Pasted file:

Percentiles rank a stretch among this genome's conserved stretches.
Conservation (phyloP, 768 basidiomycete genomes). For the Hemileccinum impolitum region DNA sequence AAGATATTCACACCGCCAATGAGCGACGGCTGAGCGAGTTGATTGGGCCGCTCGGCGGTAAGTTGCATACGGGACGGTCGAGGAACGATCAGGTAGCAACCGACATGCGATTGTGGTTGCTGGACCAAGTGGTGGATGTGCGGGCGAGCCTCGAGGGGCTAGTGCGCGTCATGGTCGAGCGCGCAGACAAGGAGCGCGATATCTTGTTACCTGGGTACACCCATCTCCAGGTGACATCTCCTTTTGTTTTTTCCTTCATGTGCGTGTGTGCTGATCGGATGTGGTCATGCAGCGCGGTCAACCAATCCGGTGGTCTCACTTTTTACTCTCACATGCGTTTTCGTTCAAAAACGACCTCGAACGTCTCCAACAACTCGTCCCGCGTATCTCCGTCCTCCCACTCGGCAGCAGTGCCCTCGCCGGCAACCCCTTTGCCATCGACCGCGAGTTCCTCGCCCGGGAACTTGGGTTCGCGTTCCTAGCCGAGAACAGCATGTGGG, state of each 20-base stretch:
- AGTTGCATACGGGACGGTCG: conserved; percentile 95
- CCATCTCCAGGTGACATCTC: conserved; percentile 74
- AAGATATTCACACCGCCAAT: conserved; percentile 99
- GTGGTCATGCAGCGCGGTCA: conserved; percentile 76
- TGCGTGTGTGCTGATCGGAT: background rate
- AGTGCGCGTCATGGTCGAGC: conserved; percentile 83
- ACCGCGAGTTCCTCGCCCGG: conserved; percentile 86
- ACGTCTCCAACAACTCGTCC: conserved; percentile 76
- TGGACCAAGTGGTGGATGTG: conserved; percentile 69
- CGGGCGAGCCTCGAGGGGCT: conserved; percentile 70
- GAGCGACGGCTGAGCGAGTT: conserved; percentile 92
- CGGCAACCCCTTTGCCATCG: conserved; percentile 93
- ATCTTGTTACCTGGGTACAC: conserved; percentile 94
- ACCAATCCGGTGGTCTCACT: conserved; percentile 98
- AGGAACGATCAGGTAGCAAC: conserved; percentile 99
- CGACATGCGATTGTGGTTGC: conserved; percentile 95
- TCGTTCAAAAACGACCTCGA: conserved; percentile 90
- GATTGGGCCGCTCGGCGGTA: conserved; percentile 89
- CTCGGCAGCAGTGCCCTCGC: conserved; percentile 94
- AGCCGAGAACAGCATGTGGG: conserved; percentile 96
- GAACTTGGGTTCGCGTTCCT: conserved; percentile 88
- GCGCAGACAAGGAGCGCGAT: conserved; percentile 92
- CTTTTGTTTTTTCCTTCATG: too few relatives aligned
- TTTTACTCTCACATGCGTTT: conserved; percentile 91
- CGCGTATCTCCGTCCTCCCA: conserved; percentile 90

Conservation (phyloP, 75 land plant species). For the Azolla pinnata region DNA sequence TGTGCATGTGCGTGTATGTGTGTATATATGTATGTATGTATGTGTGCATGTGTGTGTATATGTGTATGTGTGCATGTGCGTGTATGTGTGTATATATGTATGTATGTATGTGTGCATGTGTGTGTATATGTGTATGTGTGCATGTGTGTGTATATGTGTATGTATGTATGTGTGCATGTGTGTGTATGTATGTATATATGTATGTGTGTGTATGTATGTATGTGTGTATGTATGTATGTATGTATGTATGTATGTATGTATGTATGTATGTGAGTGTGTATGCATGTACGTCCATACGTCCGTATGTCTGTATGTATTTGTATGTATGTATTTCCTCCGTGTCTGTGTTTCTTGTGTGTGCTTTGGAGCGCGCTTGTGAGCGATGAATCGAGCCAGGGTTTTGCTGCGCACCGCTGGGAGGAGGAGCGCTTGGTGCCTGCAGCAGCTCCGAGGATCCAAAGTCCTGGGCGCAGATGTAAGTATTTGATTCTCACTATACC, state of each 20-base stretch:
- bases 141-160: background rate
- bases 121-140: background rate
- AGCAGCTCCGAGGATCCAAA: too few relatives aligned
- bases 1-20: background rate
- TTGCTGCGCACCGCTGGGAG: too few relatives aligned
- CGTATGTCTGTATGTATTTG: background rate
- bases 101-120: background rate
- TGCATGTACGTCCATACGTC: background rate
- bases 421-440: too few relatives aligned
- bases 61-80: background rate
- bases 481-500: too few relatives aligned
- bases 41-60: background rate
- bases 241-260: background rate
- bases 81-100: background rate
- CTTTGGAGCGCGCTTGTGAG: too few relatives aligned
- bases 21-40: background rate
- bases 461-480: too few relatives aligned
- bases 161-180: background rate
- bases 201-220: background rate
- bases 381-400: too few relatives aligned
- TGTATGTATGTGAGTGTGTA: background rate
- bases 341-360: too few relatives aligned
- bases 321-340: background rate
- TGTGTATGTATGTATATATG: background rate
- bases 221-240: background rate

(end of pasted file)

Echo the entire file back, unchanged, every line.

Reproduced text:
Percentiles rank a stretch among this genome's conserved stretches.
Conservation (phyloP, 768 basidiomycete genomes). For the Hemileccinum impolitum region DNA sequence AAGATATTCACACCGCCAATGAGCGACGGCTGAGCGAGTTGATTGGGCCGCTCGGCGGTAAGTTGCATACGGGACGGTCGAGGAACGATCAGGTAGCAACCGACATGCGATTGTGGTTGCTGGACCAAGTGGTGGATGTGCGGGCGAGCCTCGAGGGGCTAGTGCGCGTCATGGTCGAGCGCGCAGACAAGGAGCGCGATATCTTGTTACCTGGGTACACCCATCTCCAGGTGACATCTCCTTTTGTTTTTTCCTTCATGTGCGTGTGTGCTGATCGGATGTGGTCATGCAGCGCGGTCAACCAATCCGGTGGTCTCACTTTTTACTCTCACATGCGTTTTCGTTCAAAAACGACCTCGAACGTCTCCAACAACTCGTCCCGCGTATCTCCGTCCTCCCACTCGGCAGCAGTGCCCTCGCCGGCAACCCCTTTGCCATCGACCGCGAGTTCCTCGCCCGGGAACTTGGGTTCGCGTTCCTAGCCGAGAACAGCATGTGGG, state of each 20-base stretch:
- AGTTGCATACGGGACGGTCG: conserved; percentile 95
- CCATCTCCAGGTGACATCTC: conserved; percentile 74
- AAGATATTCACACCGCCAAT: conserved; percentile 99
- GTGGTCATGCAGCGCGGTCA: conserved; percentile 76
- TGCGTGTGTGCTGATCGGAT: background rate
- AGTGCGCGTCATGGTCGAGC: conserved; percentile 83
- ACCGCGAGTTCCTCGCCCGG: conserved; percentile 86
- ACGTCTCCAACAACTCGTCC: conserved; percentile 76
- TGGACCAAGTGGTGGATGTG: conserved; percentile 69
- CGGGCGAGCCTCGAGGGGCT: conserved; percentile 70
- GAGCGACGGCTGAGCGAGTT: conserved; percentile 92
- CGGCAACCCCTTTGCCATCG: conserved; percentile 93
- ATCTTGTTACCTGGGTACAC: conserved; percentile 94
- ACCAATCCGGTGGTCTCACT: conserved; percentile 98
- AGGAACGATCAGGTAGCAAC: conserved; percentile 99
- CGACATGCGATTGTGGTTGC: conserved; percentile 95
- TCGTTCAAAAACGACCTCGA: conserved; percentile 90
- GATTGGGCCGCTCGGCGGTA: conserved; percentile 89
- CTCGGCAGCAGTGCCCTCGC: conserved; percentile 94
- AGCCGAGAACAGCATGTGGG: conserved; percentile 96
- GAACTTGGGTTCGCGTTCCT: conserved; percentile 88
- GCGCAGACAAGGAGCGCGAT: conserved; percentile 92
- CTTTTGTTTTTTCCTTCATG: too few relatives aligned
- TTTTACTCTCACATGCGTTT: conserved; percentile 91
- CGCGTATCTCCGTCCTCCCA: conserved; percentile 90

Conservation (phyloP, 75 land plant species). For the Azolla pinnata region DNA sequence TGTGCATGTGCGTGTATGTGTGTATATATGTATGTATGTATGTGTGCATGTGTGTGTATATGTGTATGTGTGCATGTGCGTGTATGTGTGTATATATGTATGTATGTATGTGTGCATGTGTGTGTATATGTGTATGTGTGCATGTGTGTGTATATGTGTATGTATGTATGTGTGCATGTGTGTGTATGTATGTATATATGTATGTGTGTGTATGTATGTATGTGTGTATGTATGTATGTATGTATGTATGTATGTATGTATGTATGTATGTGAGTGTGTATGCATGTACGTCCATACGTCCGTATGTCTGTATGTATTTGTATGTATGTATTTCCTCCGTGTCTGTGTTTCTTGTGTGTGCTTTGGAGCGCGCTTGTGAGCGATGAATCGAGCCAGGGTTTTGCTGCGCACCGCTGGGAGGAGGAGCGCTTGGTGCCTGCAGCAGCTCCGAGGATCCAAAGTCCTGGGCGCAGATGTAAGTATTTGATTCTCACTATACC, state of each 20-base stretch:
- bases 141-160: background rate
- bases 121-140: background rate
- AGCAGCTCCGAGGATCCAAA: too few relatives aligned
- bases 1-20: background rate
- TTGCTGCGCACCGCTGGGAG: too few relatives aligned
- CGTATGTCTGTATGTATTTG: background rate
- bases 101-120: background rate
- TGCATGTACGTCCATACGTC: background rate
- bases 421-440: too few relatives aligned
- bases 61-80: background rate
- bases 481-500: too few relatives aligned
- bases 41-60: background rate
- bases 241-260: background rate
- bases 81-100: background rate
- CTTTGGAGCGCGCTTGTGAG: too few relatives aligned
- bases 21-40: background rate
- bases 461-480: too few relatives aligned
- bases 161-180: background rate
- bases 201-220: background rate
- bases 381-400: too few relatives aligned
- TGTATGTATGTGAGTGTGTA: background rate
- bases 341-360: too few relatives aligned
- bases 321-340: background rate
- TGTGTATGTATGTATATATG: background rate
- bases 221-240: background rate